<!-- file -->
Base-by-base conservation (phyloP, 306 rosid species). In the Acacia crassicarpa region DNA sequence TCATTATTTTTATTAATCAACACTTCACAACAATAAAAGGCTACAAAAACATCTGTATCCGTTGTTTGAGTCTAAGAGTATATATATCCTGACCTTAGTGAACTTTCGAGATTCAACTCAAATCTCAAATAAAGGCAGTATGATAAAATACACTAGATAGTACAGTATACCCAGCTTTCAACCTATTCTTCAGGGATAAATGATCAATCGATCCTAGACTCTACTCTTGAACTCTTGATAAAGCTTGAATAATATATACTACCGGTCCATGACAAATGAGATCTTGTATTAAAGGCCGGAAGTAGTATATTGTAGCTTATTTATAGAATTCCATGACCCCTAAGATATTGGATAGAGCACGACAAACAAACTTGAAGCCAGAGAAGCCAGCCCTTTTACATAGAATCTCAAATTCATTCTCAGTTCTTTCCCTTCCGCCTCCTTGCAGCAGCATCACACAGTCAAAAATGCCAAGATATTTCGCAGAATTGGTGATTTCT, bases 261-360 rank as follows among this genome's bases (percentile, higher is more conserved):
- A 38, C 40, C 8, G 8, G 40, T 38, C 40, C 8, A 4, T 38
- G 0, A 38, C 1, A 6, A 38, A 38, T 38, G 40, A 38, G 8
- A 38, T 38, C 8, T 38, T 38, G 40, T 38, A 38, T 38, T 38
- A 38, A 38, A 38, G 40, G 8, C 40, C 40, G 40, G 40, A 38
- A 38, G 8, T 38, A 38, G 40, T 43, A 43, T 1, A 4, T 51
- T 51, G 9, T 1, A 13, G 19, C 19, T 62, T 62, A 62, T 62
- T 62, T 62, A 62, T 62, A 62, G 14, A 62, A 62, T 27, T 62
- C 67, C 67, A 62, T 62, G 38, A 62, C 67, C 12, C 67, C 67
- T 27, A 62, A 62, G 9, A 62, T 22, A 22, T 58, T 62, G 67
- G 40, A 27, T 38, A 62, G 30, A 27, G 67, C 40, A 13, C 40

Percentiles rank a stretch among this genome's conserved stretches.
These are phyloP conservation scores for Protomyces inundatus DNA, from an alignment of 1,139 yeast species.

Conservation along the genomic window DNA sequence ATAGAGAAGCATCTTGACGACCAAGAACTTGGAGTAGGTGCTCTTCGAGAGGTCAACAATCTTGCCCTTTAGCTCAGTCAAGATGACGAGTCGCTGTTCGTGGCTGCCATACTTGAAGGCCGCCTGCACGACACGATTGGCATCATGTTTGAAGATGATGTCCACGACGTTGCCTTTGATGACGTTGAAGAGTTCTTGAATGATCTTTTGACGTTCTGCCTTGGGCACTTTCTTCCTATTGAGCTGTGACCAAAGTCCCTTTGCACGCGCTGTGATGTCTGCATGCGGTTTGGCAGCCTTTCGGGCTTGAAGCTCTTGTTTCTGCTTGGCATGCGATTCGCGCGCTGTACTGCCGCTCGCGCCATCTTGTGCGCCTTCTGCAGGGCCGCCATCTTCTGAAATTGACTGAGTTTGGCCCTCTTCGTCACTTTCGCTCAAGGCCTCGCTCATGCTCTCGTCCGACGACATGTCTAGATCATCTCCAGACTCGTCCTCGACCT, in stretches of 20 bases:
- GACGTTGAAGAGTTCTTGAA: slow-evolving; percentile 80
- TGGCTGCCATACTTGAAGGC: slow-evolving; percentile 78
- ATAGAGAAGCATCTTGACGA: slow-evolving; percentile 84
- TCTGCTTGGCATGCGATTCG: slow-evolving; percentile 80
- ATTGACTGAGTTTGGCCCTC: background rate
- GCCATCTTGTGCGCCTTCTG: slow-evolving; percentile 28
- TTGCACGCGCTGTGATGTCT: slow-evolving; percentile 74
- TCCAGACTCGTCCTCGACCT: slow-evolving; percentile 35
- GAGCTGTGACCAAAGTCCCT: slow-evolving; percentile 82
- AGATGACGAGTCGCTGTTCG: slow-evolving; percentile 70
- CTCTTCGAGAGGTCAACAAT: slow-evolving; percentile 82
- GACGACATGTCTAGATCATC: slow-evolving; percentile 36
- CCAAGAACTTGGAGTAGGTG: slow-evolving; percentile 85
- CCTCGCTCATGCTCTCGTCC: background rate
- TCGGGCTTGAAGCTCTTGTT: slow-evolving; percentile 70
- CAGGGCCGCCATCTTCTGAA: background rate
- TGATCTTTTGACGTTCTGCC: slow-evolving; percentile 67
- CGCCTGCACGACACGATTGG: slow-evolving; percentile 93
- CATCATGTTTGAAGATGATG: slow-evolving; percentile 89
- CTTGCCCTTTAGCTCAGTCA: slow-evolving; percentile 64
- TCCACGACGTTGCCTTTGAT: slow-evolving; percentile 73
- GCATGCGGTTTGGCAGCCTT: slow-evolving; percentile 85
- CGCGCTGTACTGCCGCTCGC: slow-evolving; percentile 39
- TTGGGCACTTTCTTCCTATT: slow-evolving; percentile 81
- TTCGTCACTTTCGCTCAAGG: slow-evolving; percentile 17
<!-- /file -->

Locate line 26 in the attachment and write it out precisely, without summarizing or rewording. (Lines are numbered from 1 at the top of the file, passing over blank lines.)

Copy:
- GACGACATGTCTAGATCATC: slow-evolving; percentile 36